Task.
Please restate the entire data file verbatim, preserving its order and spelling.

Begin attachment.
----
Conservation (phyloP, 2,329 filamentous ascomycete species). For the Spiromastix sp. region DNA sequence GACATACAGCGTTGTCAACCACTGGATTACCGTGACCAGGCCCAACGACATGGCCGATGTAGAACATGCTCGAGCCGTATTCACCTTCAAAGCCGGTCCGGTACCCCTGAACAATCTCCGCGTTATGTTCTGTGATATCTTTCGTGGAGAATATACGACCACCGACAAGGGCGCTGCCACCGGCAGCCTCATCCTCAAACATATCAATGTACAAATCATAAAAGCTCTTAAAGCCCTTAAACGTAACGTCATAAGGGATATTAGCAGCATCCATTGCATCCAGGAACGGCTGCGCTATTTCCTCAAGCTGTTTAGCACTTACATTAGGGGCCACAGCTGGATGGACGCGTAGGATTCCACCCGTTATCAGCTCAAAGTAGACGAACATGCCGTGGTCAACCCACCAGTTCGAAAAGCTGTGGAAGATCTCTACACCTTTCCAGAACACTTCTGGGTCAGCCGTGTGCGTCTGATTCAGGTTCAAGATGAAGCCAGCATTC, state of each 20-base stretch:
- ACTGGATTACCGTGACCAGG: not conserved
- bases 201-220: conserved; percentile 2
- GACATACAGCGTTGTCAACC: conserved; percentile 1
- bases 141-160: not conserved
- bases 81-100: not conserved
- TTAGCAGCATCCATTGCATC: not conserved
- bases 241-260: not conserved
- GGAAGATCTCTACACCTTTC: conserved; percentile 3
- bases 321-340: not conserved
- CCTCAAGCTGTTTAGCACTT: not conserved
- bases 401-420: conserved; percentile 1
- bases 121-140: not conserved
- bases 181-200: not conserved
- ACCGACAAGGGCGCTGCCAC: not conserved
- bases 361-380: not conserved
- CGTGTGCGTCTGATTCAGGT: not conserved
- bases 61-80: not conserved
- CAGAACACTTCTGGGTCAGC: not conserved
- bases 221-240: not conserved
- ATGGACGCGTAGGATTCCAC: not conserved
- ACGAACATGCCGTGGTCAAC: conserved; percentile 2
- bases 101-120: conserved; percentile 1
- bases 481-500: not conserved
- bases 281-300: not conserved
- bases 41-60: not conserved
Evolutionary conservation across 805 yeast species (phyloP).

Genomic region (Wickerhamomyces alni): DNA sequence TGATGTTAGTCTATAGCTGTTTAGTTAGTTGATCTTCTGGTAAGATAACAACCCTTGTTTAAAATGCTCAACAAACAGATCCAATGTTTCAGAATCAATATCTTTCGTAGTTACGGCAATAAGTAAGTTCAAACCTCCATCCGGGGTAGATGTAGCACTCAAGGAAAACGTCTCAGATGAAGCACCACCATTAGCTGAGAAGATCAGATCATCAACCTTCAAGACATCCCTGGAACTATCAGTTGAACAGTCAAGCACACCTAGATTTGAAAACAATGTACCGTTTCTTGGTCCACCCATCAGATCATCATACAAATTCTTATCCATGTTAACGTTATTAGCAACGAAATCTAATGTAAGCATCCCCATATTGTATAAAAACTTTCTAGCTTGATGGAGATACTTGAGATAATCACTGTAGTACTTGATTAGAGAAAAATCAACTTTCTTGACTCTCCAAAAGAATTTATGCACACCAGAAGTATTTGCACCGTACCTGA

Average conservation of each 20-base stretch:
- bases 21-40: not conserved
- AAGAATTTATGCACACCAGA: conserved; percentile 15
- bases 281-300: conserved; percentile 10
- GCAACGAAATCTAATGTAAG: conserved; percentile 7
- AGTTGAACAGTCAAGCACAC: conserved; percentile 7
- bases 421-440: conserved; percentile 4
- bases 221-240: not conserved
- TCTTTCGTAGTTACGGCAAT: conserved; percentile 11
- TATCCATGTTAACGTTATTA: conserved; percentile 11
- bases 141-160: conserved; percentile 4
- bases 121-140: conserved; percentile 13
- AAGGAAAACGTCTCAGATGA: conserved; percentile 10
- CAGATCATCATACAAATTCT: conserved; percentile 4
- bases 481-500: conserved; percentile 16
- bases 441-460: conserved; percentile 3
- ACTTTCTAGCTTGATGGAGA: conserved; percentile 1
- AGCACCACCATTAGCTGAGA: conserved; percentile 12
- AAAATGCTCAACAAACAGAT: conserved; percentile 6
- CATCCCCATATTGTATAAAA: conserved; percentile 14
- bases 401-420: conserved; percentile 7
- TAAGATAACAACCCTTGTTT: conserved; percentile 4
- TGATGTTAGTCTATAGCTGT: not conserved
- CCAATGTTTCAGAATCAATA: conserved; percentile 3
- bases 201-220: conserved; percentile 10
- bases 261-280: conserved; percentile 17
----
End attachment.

Conservation (phyloP, 2,329 filamentous ascomycete species). For the Spiromastix sp. region DNA sequence GACATACAGCGTTGTCAACCACTGGATTACCGTGACCAGGCCCAACGACATGGCCGATGTAGAACATGCTCGAGCCGTATTCACCTTCAAAGCCGGTCCGGTACCCCTGAACAATCTCCGCGTTATGTTCTGTGATATCTTTCGTGGAGAATATACGACCACCGACAAGGGCGCTGCCACCGGCAGCCTCATCCTCAAACATATCAATGTACAAATCATAAAAGCTCTTAAAGCCCTTAAACGTAACGTCATAAGGGATATTAGCAGCATCCATTGCATCCAGGAACGGCTGCGCTATTTCCTCAAGCTGTTTAGCACTTACATTAGGGGCCACAGCTGGATGGACGCGTAGGATTCCACCCGTTATCAGCTCAAAGTAGACGAACATGCCGTGGTCAACCCACCAGTTCGAAAAGCTGTGGAAGATCTCTACACCTTTCCAGAACACTTCTGGGTCAGCCGTGTGCGTCTGATTCAGGTTCAAGATGAAGCCAGCATTC, state of each 20-base stretch:
- ACTGGATTACCGTGACCAGG: not conserved
- bases 201-220: conserved; percentile 2
- GACATACAGCGTTGTCAACC: conserved; percentile 1
- bases 141-160: not conserved
- bases 81-100: not conserved
- TTAGCAGCATCCATTGCATC: not conserved
- bases 241-260: not conserved
- GGAAGATCTCTACACCTTTC: conserved; percentile 3
- bases 321-340: not conserved
- CCTCAAGCTGTTTAGCACTT: not conserved
- bases 401-420: conserved; percentile 1
- bases 121-140: not conserved
- bases 181-200: not conserved
- ACCGACAAGGGCGCTGCCAC: not conserved
- bases 361-380: not conserved
- CGTGTGCGTCTGATTCAGGT: not conserved
- bases 61-80: not conserved
- CAGAACACTTCTGGGTCAGC: not conserved
- bases 221-240: not conserved
- ATGGACGCGTAGGATTCCAC: not conserved
- ACGAACATGCCGTGGTCAAC: conserved; percentile 2
- bases 101-120: conserved; percentile 1
- bases 481-500: not conserved
- bases 281-300: not conserved
- bases 41-60: not conserved
Evolutionary conservation across 805 yeast species (phyloP).

Genomic region (Wickerhamomyces alni): DNA sequence TGATGTTAGTCTATAGCTGTTTAGTTAGTTGATCTTCTGGTAAGATAACAACCCTTGTTTAAAATGCTCAACAAACAGATCCAATGTTTCAGAATCAATATCTTTCGTAGTTACGGCAATAAGTAAGTTCAAACCTCCATCCGGGGTAGATGTAGCACTCAAGGAAAACGTCTCAGATGAAGCACCACCATTAGCTGAGAAGATCAGATCATCAACCTTCAAGACATCCCTGGAACTATCAGTTGAACAGTCAAGCACACCTAGATTTGAAAACAATGTACCGTTTCTTGGTCCACCCATCAGATCATCATACAAATTCTTATCCATGTTAACGTTATTAGCAACGAAATCTAATGTAAGCATCCCCATATTGTATAAAAACTTTCTAGCTTGATGGAGATACTTGAGATAATCACTGTAGTACTTGATTAGAGAAAAATCAACTTTCTTGACTCTCCAAAAGAATTTATGCACACCAGAAGTATTTGCACCGTACCTGA

Average conservation of each 20-base stretch:
- bases 21-40: not conserved
- AAGAATTTATGCACACCAGA: conserved; percentile 15
- bases 281-300: conserved; percentile 10
- GCAACGAAATCTAATGTAAG: conserved; percentile 7
- AGTTGAACAGTCAAGCACAC: conserved; percentile 7
- bases 421-440: conserved; percentile 4
- bases 221-240: not conserved
- TCTTTCGTAGTTACGGCAAT: conserved; percentile 11
- TATCCATGTTAACGTTATTA: conserved; percentile 11
- bases 141-160: conserved; percentile 4
- bases 121-140: conserved; percentile 13
- AAGGAAAACGTCTCAGATGA: conserved; percentile 10
- CAGATCATCATACAAATTCT: conserved; percentile 4
- bases 481-500: conserved; percentile 16
- bases 441-460: conserved; percentile 3
- ACTTTCTAGCTTGATGGAGA: conserved; percentile 1
- AGCACCACCATTAGCTGAGA: conserved; percentile 12
- AAAATGCTCAACAAACAGAT: conserved; percentile 6
- CATCCCCATATTGTATAAAA: conserved; percentile 14
- bases 401-420: conserved; percentile 7
- TAAGATAACAACCCTTGTTT: conserved; percentile 4
- TGATGTTAGTCTATAGCTGT: not conserved
- CCAATGTTTCAGAATCAATA: conserved; percentile 3
- bases 201-220: conserved; percentile 10
- bases 261-280: conserved; percentile 17